(c) Some say that the Mitzvah of Shabbos, which they were given at Marah (as we know from "Ka'asher Tzivcha Hashem Elokecha" - which was written on the second Luchos), incorporated 'Techumin'; so they could not have traveled on Shabbos.
Consequently, they must have left Refidim on Sunday, the same day that they arrived at Har Sinai.
Whereas according to others, the Shabbos of Marah did not include the Mitzvah of Techumin. Consequently, they were able to travel on Shabbos, in which case, they could have left Refidim on Shabbos, to arrive at Har Sinai on Sunday.




(a) Yisrael left Egypt on a Thursday.

(b) If the fifteenth of Nisan fell on Thursday, that means that Rosh Chodesh Nisan too, fell on Thursday. Consequently (since Nisan is generally a full month), Rosh Chodesh Iyar must have fallen on Shabbos, and (since Iyar is generally a short month) Rosh Chodesh Sivan, on Sunday.

(c) The Rabbanan will say that, even if they did leave Egypt on Thursday, Rosh Chodesh Sivan could still have fallen on Monday - because they made Iyar of that year a full month.

(a) Yisrael arrived at Midbar Sin on Shabbos, and began to grumble about the lack of food (because the remains of the Matzos which they took with them out of Egypt, ran out). We know this from various Pesukim, which inform us that the Man began to fall on the following day, and that the first fall of Man took place on a Sunday.

(b) 'Rishon ...

1. ... le'Ma'aseh Bereishis' - means that the first of Nisan of that year fell on Sunday (the first day of the creation).
2. ... li'Nesi'im' - the day that Nachshon ben Aminadav, the first of the Princes, brought his inaugural offerings for the dedication of the Mizbei'ach.
3. ... li'Kehunah' - means that *that* day - the eighth day of the Milu'im - was the very first time that the Avodah was performed by Aharon and his sons. Until then, it had been performed by the first-born.
4. ... la'Avodah' - means that this was the commencement of the regular Avodas Tzibur - i.e. the twice daily Korban Tamid and the Korban Musaf of Rosh Chodesh - bought with the money of the Terumas ha'Lishkah.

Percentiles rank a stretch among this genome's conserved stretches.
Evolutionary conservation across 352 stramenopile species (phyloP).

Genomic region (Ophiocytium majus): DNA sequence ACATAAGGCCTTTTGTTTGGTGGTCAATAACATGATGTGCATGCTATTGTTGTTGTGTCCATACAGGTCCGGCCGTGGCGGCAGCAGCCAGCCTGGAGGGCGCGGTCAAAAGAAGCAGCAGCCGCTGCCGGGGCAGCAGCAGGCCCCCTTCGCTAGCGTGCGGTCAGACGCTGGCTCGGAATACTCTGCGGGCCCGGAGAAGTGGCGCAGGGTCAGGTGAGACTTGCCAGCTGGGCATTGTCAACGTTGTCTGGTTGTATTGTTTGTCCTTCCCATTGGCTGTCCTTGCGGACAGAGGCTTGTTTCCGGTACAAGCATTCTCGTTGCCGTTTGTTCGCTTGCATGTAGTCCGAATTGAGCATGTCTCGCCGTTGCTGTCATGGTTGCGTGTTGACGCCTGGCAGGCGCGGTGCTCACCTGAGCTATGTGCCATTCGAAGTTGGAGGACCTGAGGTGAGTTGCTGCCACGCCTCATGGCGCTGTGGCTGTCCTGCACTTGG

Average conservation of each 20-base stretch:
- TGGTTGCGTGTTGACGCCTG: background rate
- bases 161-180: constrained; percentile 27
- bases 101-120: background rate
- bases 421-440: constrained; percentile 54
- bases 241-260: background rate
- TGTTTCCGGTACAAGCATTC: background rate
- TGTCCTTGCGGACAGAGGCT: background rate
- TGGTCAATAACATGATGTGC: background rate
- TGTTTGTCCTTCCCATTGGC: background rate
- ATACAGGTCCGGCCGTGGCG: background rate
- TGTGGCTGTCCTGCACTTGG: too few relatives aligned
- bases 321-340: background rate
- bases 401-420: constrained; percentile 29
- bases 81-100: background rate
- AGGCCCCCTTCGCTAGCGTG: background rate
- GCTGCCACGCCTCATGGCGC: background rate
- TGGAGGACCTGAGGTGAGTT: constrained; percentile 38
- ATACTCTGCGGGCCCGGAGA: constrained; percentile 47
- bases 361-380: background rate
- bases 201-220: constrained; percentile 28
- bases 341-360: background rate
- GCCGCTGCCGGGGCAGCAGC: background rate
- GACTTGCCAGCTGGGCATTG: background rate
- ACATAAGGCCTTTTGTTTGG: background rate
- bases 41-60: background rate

5. ... la'Achilas Kodshim' - means that this was the first time that Kodshim had to be eaten within a Mechitzah; until now, they could be eaten anywhere.
(c) That day was also the first time that the fire came down from Heaven to consume the Korban Tzibur; ... that the Shechinah dwelt in the midst of Klal Yisrael; ... the Kohanim blessed Yisrael; ... that Bamos became forbidden and the first of the months (a distinction which, until now, had been reserved for Tishri).

(d) The Beraisa is speaking about the year after they left Egypt.

(a) Acherim (Rebbi Meir) says in a Beraisa that there are always four days difference between Shevu'os of one year and that of the following year. What he means to say is that if any Rosh Chodesh falls - for example - on Sunday one year, it will fall on Thursday (four days later) the following year (and if it is a leap-year, on Friday, ). This is because the months are bound to follow the same pattern: Nisan full, Iyar short. Sivan full, Tamuz short etc. Consequently, after counting 350 days (which can be divided into full weeks), one is left with four days.
That being the case, if, as the Beraisa declares, Rosh Chodesh Nisan of the second year, fell on Sunday, then Rosh Chodesh Nisan of the previous year - the year they left Egypt - must have fallen on Wednesday.

(b) And if Rosh Chodesh Nisan fell on Wednesday, then Iyar will have fallen on Friday, and Sivan on Shabbos - neither on Sunday, like Rebbi Yossi, nor on Monday, like the Rabbanan?

(c) The Gemara answers that, according to Rebbi Yossi, they arranged one extra full month, so that Rosh Chodesh Nisan of the previous year fell on Thursday (despite the fact that there will only have been three days between the two Nisans - and not four, like Acherim).
And according to the Rabbanan, we will have to say that they even arranged for *two* extra short months, so that Rosh Chodesh will have fallen not on Thursday, but on Friday (so that there were only *two* days between the two Nisans).

(a) If Rosh Chodesh Nisan of the year of the Exodus took place on Friday, then Rosh Chodesh Iyar must have taken place on Sunday, and Rosh Chodesh Sivan, on Monday - like the Rabbanan.

(b) Rebbi Yossi maintains that on Thursday, the fifth Sivan, Moshe built a Mizbei'ach and brought on a sacrifice.

(c) When Rebbi Yossi wrote that Moshe had no time on Erev Shabbos, he meant, not because he was busy with Matan Torah, but because he was busy with the preparations for Shabbos.